For many defined contribution (DC) plan sponsors, offering target date funds as a qualified default investment alternative (QDIA) has become almost expected. A target date fund invests based on a particular date, such as the year of a participant’s projected retirement.
Not surprisingly, target date funds (TDFs) have garnered the largest share of the DC plan market. Seventy-two percent of large to mega-sized 401(k) plans use them, according to recent research. TDFs’ widespread uptake in DC plans also accounted for 68% of the record $790 billion in mutual fund TDF assets reached in the first quarter of 2016, the Investment Company Institute (ICI) found.
Further, 69% of participants use TDFs, according to a well-known survey. However, some industry experts are concerned that existing TDFs may not be keeping up with today’s best practices, fiduciary standards and new innovations in investment product design.
The key concern: target date strategies and glide paths that rely on traditional stock and bond allocations may not deliver enough investment growth over time, creating a shortfall for many individuals at retirement. That’s because existing strategies are ill-equipped to mitigate risks such as below-average investment growth, and market, inflation, and longevity risks.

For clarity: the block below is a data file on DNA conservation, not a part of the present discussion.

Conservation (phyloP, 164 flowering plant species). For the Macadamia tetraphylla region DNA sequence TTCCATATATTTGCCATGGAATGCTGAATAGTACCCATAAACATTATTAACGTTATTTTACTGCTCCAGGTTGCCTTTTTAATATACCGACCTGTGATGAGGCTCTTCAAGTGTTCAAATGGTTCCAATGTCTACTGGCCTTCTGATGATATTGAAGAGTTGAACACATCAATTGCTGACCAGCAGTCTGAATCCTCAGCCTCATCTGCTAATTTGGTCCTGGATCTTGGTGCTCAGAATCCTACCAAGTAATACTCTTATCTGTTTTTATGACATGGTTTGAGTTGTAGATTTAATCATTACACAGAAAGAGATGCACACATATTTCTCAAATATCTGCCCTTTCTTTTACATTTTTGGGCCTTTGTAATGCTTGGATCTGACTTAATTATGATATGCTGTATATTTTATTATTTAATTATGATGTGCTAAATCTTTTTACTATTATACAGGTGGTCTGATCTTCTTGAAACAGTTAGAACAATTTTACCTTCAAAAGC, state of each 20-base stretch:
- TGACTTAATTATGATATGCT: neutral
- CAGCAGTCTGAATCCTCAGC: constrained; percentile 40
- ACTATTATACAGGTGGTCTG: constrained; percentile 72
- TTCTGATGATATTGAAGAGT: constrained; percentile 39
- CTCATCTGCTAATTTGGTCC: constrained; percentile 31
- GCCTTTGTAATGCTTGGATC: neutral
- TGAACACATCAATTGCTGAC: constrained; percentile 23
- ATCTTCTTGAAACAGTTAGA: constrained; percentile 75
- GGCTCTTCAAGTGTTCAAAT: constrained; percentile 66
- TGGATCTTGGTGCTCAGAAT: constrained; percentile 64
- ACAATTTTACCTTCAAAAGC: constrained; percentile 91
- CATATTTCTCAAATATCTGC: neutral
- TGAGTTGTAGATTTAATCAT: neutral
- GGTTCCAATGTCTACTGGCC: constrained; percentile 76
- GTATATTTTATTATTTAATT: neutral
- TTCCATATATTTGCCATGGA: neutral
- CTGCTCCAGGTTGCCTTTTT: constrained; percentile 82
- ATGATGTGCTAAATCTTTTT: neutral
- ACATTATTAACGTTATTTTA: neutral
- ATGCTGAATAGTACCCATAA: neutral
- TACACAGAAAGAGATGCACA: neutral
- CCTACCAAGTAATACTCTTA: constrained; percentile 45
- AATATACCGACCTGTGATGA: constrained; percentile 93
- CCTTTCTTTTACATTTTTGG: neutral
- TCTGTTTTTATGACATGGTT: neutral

Some experts say the next generation of TDF designs must evolve from single-manager, static allocations that offer only active vs. passive strategies and “to” retirement glide paths, and instead include:
Interestingly, participants’ preferences seem at odds with current industry practices for TDFs, further justifying a move away from existing designs, according to a recent white paper from Voya Investment Management. Seventy-five percent of participants said their TDF’s investment architecture should include multiple
managers; only six of the 25 largest target-date managers allocate to non-proprietary active funds. Additionally, 79% of participants surveyed said they wanted additional market exposure via an array of asset classes, however, diversification levels vary widely in the industry, from five to seven asset classes for many passive TDF providers to 15 to 20 for those who offer more blended or active strategies.
Nonetheless, TDFs still present opportunities for plan sponsors to increase participation by using them as a QDIA, implementing auto enrollment and auto escalation to increase savings,
and engaging with participants by educating them about the benefits of TDFs. With enhancements like those envisioned in the research cited here, TDFs will likely continue to be a QDIA option for many retirement plan participants.